Germany’s new coal phase-out plan upsets country’s Coal Commission

(EurActiv, 22 Jan 2020) Shortly after Germany announced plans to shut down its lignite-fired power plants, eight members of the country’s Coal Commission voiced criticism that their work has been discredited and that these plans would result in an additional 40 million tons of CO2 emissions. EURACTIV Germany reports.

The eight members of the Commission, who represented environmental organisations, consider their coal-phase-out-plan, presented last year, to have been “de facto cancelled” by the government.

They said the timetable for shutting down lignite-fired power plants drawn up last week between the federal government and the affected states differs considerably from what the Coal Commission agreed after months of negotiations – although the government repeatedly emphasised its intention to stick to all the recommendations.

At a press conference of the eight Commission members, the president of the German League for Nature Conservation, Kai Niebert, said he could not believe the government had “accused” the coalition’s compromise, which had been laboriously balanced, “to feed the prime ministers of the federal states concerned”.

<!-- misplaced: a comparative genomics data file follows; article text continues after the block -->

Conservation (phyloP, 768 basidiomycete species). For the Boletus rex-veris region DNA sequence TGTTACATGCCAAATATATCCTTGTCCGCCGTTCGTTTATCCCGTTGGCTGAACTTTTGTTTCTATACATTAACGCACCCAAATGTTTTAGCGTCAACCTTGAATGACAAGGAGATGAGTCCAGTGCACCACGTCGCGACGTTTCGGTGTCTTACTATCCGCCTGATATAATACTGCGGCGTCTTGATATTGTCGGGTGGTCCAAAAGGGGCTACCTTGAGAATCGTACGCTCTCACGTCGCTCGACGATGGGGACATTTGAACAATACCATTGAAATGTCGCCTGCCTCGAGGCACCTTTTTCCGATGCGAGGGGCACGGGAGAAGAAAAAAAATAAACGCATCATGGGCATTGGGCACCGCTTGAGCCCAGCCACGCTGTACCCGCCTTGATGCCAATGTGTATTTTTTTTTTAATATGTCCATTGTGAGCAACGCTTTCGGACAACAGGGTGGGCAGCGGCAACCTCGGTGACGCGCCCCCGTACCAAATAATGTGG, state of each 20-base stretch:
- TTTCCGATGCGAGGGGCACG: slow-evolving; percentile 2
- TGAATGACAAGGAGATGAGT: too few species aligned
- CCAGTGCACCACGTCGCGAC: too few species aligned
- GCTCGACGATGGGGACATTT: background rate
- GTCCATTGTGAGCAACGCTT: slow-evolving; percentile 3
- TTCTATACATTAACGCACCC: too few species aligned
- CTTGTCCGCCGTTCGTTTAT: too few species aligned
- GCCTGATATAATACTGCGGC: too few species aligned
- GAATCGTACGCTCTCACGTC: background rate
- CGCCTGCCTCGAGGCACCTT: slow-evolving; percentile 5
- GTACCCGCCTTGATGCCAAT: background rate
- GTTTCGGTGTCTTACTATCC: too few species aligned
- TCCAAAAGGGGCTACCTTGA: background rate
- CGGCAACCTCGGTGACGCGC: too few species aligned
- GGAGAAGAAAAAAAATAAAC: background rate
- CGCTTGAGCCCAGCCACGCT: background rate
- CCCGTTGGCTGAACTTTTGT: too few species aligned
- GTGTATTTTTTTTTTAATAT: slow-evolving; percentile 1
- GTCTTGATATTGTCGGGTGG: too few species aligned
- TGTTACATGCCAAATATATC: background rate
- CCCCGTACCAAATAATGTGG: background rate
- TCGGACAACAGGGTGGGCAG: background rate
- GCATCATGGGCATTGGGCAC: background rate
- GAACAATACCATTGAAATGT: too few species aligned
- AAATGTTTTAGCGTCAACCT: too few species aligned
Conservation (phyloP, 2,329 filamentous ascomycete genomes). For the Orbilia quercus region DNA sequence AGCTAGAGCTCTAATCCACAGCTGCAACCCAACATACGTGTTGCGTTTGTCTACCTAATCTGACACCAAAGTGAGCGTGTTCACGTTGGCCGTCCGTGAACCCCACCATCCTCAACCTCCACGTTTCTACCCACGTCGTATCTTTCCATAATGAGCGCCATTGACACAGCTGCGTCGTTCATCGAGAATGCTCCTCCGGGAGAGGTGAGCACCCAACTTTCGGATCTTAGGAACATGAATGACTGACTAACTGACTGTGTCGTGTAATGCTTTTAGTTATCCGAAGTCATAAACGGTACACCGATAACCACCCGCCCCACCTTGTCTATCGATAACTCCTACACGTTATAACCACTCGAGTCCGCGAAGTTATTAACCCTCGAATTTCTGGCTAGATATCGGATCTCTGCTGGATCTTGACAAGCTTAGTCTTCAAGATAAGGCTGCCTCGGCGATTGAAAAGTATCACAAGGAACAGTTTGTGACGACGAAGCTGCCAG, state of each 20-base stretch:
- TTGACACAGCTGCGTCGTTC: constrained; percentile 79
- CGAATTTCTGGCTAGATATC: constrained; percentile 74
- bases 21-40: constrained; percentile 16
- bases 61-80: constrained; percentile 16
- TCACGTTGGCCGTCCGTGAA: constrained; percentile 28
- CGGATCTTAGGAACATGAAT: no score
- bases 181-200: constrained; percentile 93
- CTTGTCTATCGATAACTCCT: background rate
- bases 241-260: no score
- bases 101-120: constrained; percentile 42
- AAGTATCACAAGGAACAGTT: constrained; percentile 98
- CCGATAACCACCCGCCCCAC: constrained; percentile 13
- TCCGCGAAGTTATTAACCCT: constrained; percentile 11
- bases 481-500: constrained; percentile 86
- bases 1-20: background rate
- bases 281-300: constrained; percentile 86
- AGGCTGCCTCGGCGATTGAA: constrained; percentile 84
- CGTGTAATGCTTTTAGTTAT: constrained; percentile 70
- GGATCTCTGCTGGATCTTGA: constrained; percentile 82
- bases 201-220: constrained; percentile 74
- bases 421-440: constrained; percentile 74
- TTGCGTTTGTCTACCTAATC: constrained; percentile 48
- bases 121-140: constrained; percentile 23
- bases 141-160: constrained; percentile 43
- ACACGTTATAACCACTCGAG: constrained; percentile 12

He said that the shutdown schedule would endanger social peace in Germany and that it discredited the Coal Commission’s work.

40 million additional tons of CO2

The German government only plans to take 1.3 gigawatts (GW) of lignite capacity off the grid between 2023 and 2028. To ensure this is achieved, significantly more capacities are to be shut down in 2028 and 2029, to reach a total reduction of 2.8 GW by 2030, even though the Coal Commission had proposed an even more significant reduction of 3.1 GW.

In 2026 and 2029, according to the government, a review will be carried out to determine whether it would be possible to phase out coal three years earlier, i.e. in 2035. And the shutdown of the hard coal piles is to be specified in tenders.

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EurActiv, 22 Jan 2020: Germany’s new coal phase-out plan upsets country’s Coal Commission